Port Arthur celebrates 150 years of chopping carnivals

December 23, 2015

Port Arthur was initially settled as a timber cutting camp before it became the infamous prison, and timber cutting and sawing were among the numerous industries at Port Arthur to which the plentiful convict labour was subsequently applied.

According to local resident and historical researcher Beverley Ewins, later newspaper articles and the descendents of old Peninsula families report that the long-standing wood chopping carnival originated in the work of those convicts.

“With few other organised forms of entertainment, it is said that taking part in contests not only showed off convicts’ skills but was a way of having fun and letting off steam on special days such as Christmas, Easter and the Queen’s Birthday,” said Mrs Ewins.

“The emphasis was on children’s events, with timber cutting contests in which trusted convicts were allowed to participate.”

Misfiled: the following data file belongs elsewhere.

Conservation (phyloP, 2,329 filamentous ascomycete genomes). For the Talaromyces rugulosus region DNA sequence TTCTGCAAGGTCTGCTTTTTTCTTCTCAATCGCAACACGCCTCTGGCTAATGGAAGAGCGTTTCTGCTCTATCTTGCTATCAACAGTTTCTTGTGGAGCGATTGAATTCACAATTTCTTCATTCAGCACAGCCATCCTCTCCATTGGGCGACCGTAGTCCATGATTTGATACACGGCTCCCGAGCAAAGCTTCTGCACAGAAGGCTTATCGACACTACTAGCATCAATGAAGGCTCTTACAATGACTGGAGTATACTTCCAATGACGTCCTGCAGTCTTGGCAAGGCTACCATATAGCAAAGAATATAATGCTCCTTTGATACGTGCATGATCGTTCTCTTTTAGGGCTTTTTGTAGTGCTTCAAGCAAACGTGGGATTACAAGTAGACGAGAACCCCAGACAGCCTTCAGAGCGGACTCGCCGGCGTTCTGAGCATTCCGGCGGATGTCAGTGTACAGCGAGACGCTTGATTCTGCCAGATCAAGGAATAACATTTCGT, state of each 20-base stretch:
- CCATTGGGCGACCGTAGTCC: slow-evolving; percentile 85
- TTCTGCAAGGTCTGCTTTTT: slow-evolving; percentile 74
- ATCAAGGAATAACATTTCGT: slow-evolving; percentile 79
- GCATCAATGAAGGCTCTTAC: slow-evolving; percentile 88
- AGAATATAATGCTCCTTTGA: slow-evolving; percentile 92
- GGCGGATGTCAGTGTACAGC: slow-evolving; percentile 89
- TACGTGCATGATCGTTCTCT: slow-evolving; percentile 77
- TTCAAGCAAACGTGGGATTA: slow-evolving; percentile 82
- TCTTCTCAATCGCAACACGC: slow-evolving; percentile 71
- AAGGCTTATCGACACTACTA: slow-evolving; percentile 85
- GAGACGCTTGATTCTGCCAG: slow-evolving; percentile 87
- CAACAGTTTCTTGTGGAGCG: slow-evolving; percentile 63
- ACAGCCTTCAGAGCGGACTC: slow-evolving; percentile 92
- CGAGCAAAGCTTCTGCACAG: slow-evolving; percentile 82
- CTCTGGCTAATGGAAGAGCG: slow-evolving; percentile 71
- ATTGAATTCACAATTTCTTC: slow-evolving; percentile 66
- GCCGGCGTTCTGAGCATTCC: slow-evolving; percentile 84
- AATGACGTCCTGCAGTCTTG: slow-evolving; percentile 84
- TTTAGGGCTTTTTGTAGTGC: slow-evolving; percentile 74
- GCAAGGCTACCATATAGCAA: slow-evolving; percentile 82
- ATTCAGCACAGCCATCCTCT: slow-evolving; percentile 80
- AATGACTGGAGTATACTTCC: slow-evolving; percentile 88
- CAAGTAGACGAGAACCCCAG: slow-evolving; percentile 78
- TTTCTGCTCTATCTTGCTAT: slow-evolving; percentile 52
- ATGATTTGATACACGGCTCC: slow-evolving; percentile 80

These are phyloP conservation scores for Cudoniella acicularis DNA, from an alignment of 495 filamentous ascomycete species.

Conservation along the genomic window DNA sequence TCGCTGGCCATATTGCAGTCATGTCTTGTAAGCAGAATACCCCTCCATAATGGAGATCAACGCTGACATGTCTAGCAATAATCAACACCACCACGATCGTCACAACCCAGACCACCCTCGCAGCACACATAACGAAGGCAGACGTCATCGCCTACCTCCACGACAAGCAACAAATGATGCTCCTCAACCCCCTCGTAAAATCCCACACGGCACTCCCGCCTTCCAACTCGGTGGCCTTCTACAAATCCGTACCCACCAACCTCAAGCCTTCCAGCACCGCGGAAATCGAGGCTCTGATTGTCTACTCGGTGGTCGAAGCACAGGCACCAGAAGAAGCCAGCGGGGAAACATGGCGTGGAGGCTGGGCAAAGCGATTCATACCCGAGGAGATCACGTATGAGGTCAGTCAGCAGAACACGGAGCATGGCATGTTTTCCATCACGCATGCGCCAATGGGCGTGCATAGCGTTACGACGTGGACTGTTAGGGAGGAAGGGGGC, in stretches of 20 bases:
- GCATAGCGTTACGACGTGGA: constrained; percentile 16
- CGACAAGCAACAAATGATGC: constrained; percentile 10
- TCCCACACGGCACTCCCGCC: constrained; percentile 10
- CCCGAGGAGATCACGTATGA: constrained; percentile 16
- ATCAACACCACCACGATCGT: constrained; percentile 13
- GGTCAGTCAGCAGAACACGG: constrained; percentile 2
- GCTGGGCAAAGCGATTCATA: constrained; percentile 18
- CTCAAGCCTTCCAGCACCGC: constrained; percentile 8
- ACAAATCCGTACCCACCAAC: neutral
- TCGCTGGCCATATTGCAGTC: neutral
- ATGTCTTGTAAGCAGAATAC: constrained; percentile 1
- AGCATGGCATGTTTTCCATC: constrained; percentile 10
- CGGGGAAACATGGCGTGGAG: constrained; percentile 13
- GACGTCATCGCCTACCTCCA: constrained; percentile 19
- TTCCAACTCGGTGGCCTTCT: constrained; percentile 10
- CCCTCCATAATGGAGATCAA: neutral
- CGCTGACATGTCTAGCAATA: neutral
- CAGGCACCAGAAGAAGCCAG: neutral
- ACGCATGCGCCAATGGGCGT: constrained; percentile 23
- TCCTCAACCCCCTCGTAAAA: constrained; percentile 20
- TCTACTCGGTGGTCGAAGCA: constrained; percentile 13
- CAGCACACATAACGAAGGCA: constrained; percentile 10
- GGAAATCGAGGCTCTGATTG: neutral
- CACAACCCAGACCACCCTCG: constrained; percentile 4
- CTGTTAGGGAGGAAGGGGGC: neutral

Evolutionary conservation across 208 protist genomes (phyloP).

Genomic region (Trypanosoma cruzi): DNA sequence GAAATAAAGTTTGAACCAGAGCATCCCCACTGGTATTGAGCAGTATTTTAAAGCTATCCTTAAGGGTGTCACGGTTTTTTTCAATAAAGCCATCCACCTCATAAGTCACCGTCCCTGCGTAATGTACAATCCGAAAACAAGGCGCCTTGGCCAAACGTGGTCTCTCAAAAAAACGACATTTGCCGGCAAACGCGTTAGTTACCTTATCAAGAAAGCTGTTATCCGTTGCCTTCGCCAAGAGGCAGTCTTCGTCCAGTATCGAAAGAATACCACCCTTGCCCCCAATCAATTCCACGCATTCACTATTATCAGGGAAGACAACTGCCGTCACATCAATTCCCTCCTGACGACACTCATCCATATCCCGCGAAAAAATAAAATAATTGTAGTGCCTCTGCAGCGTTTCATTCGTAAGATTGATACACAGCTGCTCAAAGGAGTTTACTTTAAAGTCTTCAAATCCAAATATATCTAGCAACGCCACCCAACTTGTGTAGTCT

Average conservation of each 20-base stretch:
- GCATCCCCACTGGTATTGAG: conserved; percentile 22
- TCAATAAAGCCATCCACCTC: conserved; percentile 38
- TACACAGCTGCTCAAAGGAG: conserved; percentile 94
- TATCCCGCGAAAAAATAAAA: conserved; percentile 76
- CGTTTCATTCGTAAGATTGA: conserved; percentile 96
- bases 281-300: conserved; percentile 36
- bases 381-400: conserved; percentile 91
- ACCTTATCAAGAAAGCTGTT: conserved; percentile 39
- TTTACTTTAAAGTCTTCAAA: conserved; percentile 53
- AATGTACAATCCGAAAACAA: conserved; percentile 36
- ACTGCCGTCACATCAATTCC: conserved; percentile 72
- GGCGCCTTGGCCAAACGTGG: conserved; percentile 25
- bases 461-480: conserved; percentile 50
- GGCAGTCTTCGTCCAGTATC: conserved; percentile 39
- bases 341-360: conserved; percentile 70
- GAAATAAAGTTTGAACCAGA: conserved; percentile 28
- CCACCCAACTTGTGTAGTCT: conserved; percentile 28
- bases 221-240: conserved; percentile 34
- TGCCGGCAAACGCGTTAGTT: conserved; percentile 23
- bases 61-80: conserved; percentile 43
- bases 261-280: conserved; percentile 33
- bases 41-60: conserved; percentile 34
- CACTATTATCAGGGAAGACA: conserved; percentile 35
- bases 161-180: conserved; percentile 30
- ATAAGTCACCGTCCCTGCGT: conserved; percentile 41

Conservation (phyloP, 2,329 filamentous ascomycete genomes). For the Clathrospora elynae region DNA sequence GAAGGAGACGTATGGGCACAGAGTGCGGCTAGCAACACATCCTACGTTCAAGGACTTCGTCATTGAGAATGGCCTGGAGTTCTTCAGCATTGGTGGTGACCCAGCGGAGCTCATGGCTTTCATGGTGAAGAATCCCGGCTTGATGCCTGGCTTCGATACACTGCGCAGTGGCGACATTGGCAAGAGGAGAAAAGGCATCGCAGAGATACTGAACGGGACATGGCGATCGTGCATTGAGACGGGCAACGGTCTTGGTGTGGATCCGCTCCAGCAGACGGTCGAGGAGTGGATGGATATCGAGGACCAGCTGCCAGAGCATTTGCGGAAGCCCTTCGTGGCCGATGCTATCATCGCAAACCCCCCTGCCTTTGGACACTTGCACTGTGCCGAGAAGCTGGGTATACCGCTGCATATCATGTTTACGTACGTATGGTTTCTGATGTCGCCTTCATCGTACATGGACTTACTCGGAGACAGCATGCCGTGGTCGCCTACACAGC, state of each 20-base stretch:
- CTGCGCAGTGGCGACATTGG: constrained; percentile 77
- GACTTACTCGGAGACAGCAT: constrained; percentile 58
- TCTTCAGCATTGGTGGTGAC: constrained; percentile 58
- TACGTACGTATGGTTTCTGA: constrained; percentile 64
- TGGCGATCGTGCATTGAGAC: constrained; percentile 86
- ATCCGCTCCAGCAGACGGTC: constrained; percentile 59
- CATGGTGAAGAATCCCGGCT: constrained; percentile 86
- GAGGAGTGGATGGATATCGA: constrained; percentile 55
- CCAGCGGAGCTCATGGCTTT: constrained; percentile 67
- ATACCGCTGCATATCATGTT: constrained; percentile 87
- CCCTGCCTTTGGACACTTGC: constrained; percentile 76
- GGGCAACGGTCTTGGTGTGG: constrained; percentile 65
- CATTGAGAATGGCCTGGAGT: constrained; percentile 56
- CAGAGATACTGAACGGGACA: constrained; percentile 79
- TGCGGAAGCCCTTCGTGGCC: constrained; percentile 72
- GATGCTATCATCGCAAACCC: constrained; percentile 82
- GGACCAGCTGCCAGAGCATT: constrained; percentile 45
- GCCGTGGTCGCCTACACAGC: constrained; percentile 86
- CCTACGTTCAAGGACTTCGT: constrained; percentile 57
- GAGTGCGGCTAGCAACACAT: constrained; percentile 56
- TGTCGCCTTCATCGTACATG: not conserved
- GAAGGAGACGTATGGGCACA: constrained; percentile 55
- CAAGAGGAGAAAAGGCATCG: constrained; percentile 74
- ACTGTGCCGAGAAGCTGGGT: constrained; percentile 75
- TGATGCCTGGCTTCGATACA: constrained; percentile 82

Mrs Ewins’ research, along side that of several local researchers, has been published in a special souvenir program to mark what organisers believe to be the 150th anniversary of wood chopping carnivals in the Tasman Peninsula region.

“While the documentary evidence is sketchy and doesn’t offer a definitive date, the records suggest that a carnival featuring wood cutting originated in the 1860s, while James Boyd was Commandant at Port Arthur.”

“We believe this is one of, if not the longest running sporting carnival in Australia, having occurred somewhere in the region every year since the convict era, except for a hiatus during WWII due to petrol rationing.”

Publication of the souvenir program was assisted by funding from the Australian Government’s Community Heritage and Icons Grants programme. To mark the anniversary, a temporary exhibition celebrating wood chopping at Port Arthur and on the Tasman Peninsula has been installed downstairs in the Port Arthur Visitor Centre.

The 150th Anniversary Carnival will be held at the Port Arthur Historic Site on Saturday 26 December 2015, with events commencing around 9am. In addition to the wood chops, there will be traditional children’s events such as sack races, egg and spoon races and potato races. The souvenir program will be launched at noon by Federal Lyons member Eric Hutchinson MP.

Access to the Carnival is included in the cost of Site entry.